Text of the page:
Mothering Forum banner

1 - 12 of 12 Posts

·
Premium Member
Joined
·
3,138 Posts
Discussion Starter #1
Has anyone tried EMDR? I've been thinking about it and talking with my psychiatrist about doing it for awhile now it seems. Things in my life aren't calming down (or maybe I'm just not any better able to manage them) and I feel like I need to get something else on board therapy-wise. I'm a bit scared of it (feeling out of control) but everything I've found says that it is not hypnosis, that you are fully aware the entire time. I guess I just am looking for some BTDT kind of stories. If you have any, I'd love to hear them. Thanks in advance!
 

·
Premium Member
Joined
·
11,341 Posts
I am doing EMDR in my therapy and it is an incredible tool. By the way, I have also done hypnosis a couple of times and my therapist was very clear that I would be aware of what was going on the whole time if that was what I wanted. The whole idea was to uncover secrets, not keep more secrets from myself. It was very different than I thought it would be. It just relaxed me in a way that I had more access to things I usually can't think about than I normally do.<br><br>
There is an EMDR website that has some good information and I know several books have been published about it.<br><br>
It is important to know what kind of training your psychiatrist has had with EMDR. There are two separate levels of EMDR training and any therapist, whether a psychiatrist or a social worker, has to complete the first and use it in their practise for a certain amount of time before they can go on and do the advanced training. Asking your psychiatrist what her/his training and experience are would be a good idea.<br><br>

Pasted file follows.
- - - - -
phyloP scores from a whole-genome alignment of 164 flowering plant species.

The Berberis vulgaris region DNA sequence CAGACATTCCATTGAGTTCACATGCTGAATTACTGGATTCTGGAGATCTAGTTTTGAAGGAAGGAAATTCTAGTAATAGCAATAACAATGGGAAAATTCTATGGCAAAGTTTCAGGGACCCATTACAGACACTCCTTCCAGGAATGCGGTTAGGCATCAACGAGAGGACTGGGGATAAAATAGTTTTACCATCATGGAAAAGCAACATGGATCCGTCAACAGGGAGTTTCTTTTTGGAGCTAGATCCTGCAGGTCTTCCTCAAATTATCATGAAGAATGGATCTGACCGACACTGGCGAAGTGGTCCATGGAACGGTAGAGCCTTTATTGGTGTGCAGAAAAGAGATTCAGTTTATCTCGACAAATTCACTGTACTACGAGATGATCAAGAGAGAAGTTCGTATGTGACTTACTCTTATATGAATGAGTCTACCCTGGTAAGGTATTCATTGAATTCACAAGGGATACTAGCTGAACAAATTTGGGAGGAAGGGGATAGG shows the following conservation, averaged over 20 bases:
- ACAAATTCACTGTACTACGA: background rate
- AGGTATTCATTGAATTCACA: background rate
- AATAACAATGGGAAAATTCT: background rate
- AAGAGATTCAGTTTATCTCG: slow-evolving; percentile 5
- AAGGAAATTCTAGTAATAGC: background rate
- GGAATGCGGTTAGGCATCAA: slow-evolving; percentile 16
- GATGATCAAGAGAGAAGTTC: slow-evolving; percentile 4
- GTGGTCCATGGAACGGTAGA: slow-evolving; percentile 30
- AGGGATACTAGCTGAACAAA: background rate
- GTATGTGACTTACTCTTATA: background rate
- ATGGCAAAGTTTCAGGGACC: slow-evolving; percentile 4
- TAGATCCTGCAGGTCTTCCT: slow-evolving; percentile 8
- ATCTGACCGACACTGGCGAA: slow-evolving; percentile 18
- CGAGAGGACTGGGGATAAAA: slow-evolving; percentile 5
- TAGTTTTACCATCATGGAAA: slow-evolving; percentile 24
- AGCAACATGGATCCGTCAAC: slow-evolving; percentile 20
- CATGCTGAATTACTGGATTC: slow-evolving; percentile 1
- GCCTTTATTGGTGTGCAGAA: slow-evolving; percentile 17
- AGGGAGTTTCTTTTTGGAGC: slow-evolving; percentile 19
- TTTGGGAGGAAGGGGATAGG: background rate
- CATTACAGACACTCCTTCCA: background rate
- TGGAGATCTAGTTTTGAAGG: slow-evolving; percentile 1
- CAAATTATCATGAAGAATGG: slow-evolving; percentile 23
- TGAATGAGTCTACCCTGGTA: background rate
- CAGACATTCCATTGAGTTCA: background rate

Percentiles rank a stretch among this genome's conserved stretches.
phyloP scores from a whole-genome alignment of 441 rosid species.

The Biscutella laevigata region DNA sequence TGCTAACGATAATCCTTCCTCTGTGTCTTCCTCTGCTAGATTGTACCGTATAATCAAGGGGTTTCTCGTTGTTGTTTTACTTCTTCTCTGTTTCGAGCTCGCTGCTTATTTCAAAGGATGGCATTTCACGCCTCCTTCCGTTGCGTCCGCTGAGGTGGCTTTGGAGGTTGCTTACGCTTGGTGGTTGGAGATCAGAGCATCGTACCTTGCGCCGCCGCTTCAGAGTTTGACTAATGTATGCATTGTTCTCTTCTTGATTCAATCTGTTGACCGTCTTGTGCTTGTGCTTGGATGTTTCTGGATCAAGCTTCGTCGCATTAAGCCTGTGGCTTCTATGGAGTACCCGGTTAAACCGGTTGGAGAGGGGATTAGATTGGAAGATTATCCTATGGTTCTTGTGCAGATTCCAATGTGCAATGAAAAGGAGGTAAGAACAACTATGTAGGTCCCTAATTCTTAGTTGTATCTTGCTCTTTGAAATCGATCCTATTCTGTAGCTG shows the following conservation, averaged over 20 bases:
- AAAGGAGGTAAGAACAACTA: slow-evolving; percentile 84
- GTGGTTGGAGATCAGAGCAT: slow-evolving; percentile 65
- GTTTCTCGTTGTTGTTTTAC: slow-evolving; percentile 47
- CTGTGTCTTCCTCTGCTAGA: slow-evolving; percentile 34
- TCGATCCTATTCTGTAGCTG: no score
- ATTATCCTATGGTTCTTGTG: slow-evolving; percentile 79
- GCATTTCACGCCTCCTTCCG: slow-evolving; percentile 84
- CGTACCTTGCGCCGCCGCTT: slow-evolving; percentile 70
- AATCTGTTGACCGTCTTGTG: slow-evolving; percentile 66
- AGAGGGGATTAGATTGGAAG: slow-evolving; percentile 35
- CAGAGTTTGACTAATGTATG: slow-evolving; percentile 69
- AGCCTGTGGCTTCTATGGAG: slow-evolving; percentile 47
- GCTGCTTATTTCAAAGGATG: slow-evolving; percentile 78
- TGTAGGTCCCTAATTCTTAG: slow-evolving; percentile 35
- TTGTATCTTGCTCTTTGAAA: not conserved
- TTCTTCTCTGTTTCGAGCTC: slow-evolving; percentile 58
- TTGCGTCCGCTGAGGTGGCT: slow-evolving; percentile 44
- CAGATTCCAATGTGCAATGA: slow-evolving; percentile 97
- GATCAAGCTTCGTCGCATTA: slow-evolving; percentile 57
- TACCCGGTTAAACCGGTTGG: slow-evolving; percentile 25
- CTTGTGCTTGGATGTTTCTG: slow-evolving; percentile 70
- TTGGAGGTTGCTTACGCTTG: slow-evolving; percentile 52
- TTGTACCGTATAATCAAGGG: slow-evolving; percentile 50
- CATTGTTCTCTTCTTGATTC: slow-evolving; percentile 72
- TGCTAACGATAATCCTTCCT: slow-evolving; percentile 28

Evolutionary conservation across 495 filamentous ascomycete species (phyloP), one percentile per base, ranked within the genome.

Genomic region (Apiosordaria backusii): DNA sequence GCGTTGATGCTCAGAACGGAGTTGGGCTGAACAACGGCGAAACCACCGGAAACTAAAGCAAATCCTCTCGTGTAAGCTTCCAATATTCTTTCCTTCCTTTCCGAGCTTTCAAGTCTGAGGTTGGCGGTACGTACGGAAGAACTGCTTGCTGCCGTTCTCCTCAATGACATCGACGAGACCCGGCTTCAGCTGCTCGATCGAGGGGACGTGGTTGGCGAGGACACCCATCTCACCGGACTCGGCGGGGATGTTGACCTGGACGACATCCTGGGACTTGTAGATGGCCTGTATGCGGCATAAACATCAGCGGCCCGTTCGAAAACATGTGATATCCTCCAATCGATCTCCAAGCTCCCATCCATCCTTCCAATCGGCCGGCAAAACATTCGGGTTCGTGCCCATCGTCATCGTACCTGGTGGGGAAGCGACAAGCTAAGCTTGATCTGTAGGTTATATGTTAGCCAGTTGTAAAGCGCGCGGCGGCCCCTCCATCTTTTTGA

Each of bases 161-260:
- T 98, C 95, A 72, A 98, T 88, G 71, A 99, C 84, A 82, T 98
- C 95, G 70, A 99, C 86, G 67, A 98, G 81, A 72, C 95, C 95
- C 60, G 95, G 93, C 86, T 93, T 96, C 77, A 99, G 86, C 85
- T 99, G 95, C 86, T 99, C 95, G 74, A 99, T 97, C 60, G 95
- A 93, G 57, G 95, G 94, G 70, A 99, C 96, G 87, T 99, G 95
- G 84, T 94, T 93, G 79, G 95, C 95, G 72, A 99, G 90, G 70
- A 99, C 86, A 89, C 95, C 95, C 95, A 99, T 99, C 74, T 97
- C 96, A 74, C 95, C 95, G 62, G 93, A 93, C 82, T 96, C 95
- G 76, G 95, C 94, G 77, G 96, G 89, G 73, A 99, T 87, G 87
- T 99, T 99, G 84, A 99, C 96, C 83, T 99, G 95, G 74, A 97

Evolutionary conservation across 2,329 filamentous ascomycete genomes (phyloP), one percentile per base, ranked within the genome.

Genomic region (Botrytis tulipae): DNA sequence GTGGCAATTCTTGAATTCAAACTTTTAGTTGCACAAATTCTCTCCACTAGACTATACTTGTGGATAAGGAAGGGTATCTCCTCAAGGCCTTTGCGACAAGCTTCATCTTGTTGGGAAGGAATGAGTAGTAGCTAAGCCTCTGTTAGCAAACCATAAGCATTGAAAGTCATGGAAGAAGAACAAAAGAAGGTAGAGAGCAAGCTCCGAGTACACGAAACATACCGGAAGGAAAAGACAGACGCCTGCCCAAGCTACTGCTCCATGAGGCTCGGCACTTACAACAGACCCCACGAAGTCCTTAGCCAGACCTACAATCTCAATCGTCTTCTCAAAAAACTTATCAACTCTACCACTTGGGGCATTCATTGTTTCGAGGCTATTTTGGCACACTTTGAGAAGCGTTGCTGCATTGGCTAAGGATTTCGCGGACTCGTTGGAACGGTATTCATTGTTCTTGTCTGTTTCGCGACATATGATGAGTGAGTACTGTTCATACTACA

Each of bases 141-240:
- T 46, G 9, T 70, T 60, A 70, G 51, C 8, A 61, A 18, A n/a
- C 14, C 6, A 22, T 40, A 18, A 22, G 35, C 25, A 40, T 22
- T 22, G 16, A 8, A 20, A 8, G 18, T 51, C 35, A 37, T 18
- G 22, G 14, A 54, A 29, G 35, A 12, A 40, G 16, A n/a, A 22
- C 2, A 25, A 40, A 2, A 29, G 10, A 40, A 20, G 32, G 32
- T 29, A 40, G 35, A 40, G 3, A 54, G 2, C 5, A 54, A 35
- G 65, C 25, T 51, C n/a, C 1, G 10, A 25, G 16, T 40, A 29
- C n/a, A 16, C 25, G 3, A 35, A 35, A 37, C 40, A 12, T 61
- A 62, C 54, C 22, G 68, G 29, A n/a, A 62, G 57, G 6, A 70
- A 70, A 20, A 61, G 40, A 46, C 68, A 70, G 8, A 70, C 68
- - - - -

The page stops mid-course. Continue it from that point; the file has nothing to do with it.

The first level is great for working with people with 'simple' PTSD to work through traumatic events - things like a car accident, traumatic birth, rape, violent attack, surviving a natural disaster, etc. The advanced training is necessary before working with people who have complex PTSD or more severe dissociative disorders.<br><br>
My therapist was very experienced with both levels of EMDR but I still struggled at first. She found an EMDR supervisor who specializes in working with people who had severe ongoing childhood abuse. She helped my therapist adapt how to use the EMDR so that it could help me move forward instead of overwhelming me.<br><br>
If you have a good and strong relationship with your psychiatrist EMDR can be a huge help. That helps me feel less out of control when we use it to process really hard memories.<br><br>
In my experience EMDR does work - but it is hard work. Even though I know it works much faster than traditional talk therapy alone, it still feels slow sometimes <img alt="" class="inlineimg" src="http://www.mothering.com/discussions/images/smilies/redface.gif" style="border:0px solid;" title="Embarrassment">
 

·
Registered
Joined
·
1,869 Posts
That is very interesting to hear Shantimama, thank you for posting. I am looking into doing EMDR and the therapist I've discussed it with only has his first level of training. He told me all about it but didn't tell me the difference in levels. He is doing his second level in July and I think I will wait until he completes his training.